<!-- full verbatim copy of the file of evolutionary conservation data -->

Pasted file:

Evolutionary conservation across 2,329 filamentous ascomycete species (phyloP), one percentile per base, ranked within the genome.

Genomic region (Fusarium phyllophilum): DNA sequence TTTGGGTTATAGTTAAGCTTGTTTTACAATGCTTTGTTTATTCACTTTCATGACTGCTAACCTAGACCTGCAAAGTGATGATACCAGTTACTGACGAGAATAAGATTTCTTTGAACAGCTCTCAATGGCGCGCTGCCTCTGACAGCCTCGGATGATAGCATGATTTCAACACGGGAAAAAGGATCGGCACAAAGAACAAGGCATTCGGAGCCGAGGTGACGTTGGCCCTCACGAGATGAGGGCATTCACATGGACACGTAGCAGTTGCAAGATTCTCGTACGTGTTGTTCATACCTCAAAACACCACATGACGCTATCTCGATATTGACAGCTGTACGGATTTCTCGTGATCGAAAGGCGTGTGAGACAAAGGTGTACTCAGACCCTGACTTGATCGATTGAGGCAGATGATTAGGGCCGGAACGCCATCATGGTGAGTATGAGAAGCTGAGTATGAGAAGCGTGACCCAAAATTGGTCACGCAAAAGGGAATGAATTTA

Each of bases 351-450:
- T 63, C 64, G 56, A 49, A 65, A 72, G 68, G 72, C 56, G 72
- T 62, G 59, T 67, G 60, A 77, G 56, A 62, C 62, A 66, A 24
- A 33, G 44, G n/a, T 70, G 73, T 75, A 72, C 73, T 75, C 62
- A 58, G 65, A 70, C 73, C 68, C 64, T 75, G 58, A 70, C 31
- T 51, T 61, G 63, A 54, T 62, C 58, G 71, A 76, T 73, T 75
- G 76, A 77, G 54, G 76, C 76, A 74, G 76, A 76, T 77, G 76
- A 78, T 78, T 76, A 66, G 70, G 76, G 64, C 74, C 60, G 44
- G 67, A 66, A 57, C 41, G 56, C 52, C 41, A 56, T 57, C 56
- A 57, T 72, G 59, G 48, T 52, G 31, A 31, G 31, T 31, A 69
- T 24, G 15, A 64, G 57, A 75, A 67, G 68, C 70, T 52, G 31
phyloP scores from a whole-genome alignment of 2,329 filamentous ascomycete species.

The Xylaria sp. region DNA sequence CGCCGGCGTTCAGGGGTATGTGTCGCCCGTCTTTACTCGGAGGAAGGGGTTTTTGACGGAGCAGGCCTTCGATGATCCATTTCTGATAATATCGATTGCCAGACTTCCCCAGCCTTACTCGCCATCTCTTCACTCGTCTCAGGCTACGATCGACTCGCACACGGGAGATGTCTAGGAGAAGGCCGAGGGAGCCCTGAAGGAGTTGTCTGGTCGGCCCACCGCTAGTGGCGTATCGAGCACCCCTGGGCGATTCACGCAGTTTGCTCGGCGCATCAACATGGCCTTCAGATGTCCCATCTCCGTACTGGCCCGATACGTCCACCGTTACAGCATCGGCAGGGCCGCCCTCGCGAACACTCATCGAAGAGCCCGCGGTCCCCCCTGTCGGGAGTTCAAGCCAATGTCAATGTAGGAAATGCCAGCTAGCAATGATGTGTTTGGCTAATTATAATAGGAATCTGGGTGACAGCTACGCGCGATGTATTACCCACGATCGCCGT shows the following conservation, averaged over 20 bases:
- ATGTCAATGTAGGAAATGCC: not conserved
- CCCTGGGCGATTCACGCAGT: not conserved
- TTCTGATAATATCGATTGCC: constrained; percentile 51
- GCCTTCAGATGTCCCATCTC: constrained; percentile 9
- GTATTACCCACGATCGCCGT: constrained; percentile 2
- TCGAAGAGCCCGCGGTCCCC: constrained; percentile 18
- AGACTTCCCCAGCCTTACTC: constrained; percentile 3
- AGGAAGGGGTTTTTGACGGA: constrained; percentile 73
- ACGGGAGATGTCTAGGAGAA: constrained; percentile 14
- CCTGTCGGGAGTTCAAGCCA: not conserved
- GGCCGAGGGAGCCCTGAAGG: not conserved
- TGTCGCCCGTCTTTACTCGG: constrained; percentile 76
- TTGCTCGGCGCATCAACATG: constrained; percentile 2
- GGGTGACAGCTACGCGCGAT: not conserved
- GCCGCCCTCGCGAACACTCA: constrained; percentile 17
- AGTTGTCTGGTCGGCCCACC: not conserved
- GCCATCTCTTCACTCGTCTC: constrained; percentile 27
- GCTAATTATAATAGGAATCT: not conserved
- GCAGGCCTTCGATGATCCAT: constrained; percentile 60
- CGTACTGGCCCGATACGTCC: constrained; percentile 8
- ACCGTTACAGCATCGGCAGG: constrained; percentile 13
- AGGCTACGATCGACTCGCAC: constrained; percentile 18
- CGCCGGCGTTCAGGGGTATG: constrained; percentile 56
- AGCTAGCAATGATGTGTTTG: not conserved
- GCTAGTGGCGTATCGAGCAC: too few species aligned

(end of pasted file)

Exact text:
Evolutionary conservation across 2,329 filamentous ascomycete species (phyloP), one percentile per base, ranked within the genome.

Genomic region (Fusarium phyllophilum): DNA sequence TTTGGGTTATAGTTAAGCTTGTTTTACAATGCTTTGTTTATTCACTTTCATGACTGCTAACCTAGACCTGCAAAGTGATGATACCAGTTACTGACGAGAATAAGATTTCTTTGAACAGCTCTCAATGGCGCGCTGCCTCTGACAGCCTCGGATGATAGCATGATTTCAACACGGGAAAAAGGATCGGCACAAAGAACAAGGCATTCGGAGCCGAGGTGACGTTGGCCCTCACGAGATGAGGGCATTCACATGGACACGTAGCAGTTGCAAGATTCTCGTACGTGTTGTTCATACCTCAAAACACCACATGACGCTATCTCGATATTGACAGCTGTACGGATTTCTCGTGATCGAAAGGCGTGTGAGACAAAGGTGTACTCAGACCCTGACTTGATCGATTGAGGCAGATGATTAGGGCCGGAACGCCATCATGGTGAGTATGAGAAGCTGAGTATGAGAAGCGTGACCCAAAATTGGTCACGCAAAAGGGAATGAATTTA

Each of bases 351-450:
- T 63, C 64, G 56, A 49, A 65, A 72, G 68, G 72, C 56, G 72
- T 62, G 59, T 67, G 60, A 77, G 56, A 62, C 62, A 66, A 24
- A 33, G 44, G n/a, T 70, G 73, T 75, A 72, C 73, T 75, C 62
- A 58, G 65, A 70, C 73, C 68, C 64, T 75, G 58, A 70, C 31
- T 51, T 61, G 63, A 54, T 62, C 58, G 71, A 76, T 73, T 75
- G 76, A 77, G 54, G 76, C 76, A 74, G 76, A 76, T 77, G 76
- A 78, T 78, T 76, A 66, G 70, G 76, G 64, C 74, C 60, G 44
- G 67, A 66, A 57, C 41, G 56, C 52, C 41, A 56, T 57, C 56
- A 57, T 72, G 59, G 48, T 52, G 31, A 31, G 31, T 31, A 69
- T 24, G 15, A 64, G 57, A 75, A 67, G 68, C 70, T 52, G 31
phyloP scores from a whole-genome alignment of 2,329 filamentous ascomycete species.

The Xylaria sp. region DNA sequence CGCCGGCGTTCAGGGGTATGTGTCGCCCGTCTTTACTCGGAGGAAGGGGTTTTTGACGGAGCAGGCCTTCGATGATCCATTTCTGATAATATCGATTGCCAGACTTCCCCAGCCTTACTCGCCATCTCTTCACTCGTCTCAGGCTACGATCGACTCGCACACGGGAGATGTCTAGGAGAAGGCCGAGGGAGCCCTGAAGGAGTTGTCTGGTCGGCCCACCGCTAGTGGCGTATCGAGCACCCCTGGGCGATTCACGCAGTTTGCTCGGCGCATCAACATGGCCTTCAGATGTCCCATCTCCGTACTGGCCCGATACGTCCACCGTTACAGCATCGGCAGGGCCGCCCTCGCGAACACTCATCGAAGAGCCCGCGGTCCCCCCTGTCGGGAGTTCAAGCCAATGTCAATGTAGGAAATGCCAGCTAGCAATGATGTGTTTGGCTAATTATAATAGGAATCTGGGTGACAGCTACGCGCGATGTATTACCCACGATCGCCGT shows the following conservation, averaged over 20 bases:
- ATGTCAATGTAGGAAATGCC: not conserved
- CCCTGGGCGATTCACGCAGT: not conserved
- TTCTGATAATATCGATTGCC: constrained; percentile 51
- GCCTTCAGATGTCCCATCTC: constrained; percentile 9
- GTATTACCCACGATCGCCGT: constrained; percentile 2
- TCGAAGAGCCCGCGGTCCCC: constrained; percentile 18
- AGACTTCCCCAGCCTTACTC: constrained; percentile 3
- AGGAAGGGGTTTTTGACGGA: constrained; percentile 73
- ACGGGAGATGTCTAGGAGAA: constrained; percentile 14
- CCTGTCGGGAGTTCAAGCCA: not conserved
- GGCCGAGGGAGCCCTGAAGG: not conserved
- TGTCGCCCGTCTTTACTCGG: constrained; percentile 76
- TTGCTCGGCGCATCAACATG: constrained; percentile 2
- GGGTGACAGCTACGCGCGAT: not conserved
- GCCGCCCTCGCGAACACTCA: constrained; percentile 17
- AGTTGTCTGGTCGGCCCACC: not conserved
- GCCATCTCTTCACTCGTCTC: constrained; percentile 27
- GCTAATTATAATAGGAATCT: not conserved
- GCAGGCCTTCGATGATCCAT: constrained; percentile 60
- CGTACTGGCCCGATACGTCC: constrained; percentile 8
- ACCGTTACAGCATCGGCAGG: constrained; percentile 13
- AGGCTACGATCGACTCGCAC: constrained; percentile 18
- CGCCGGCGTTCAGGGGTATG: constrained; percentile 56
- AGCTAGCAATGATGTGTTTG: not conserved
- GCTAGTGGCGTATCGAGCAC: too few species aligned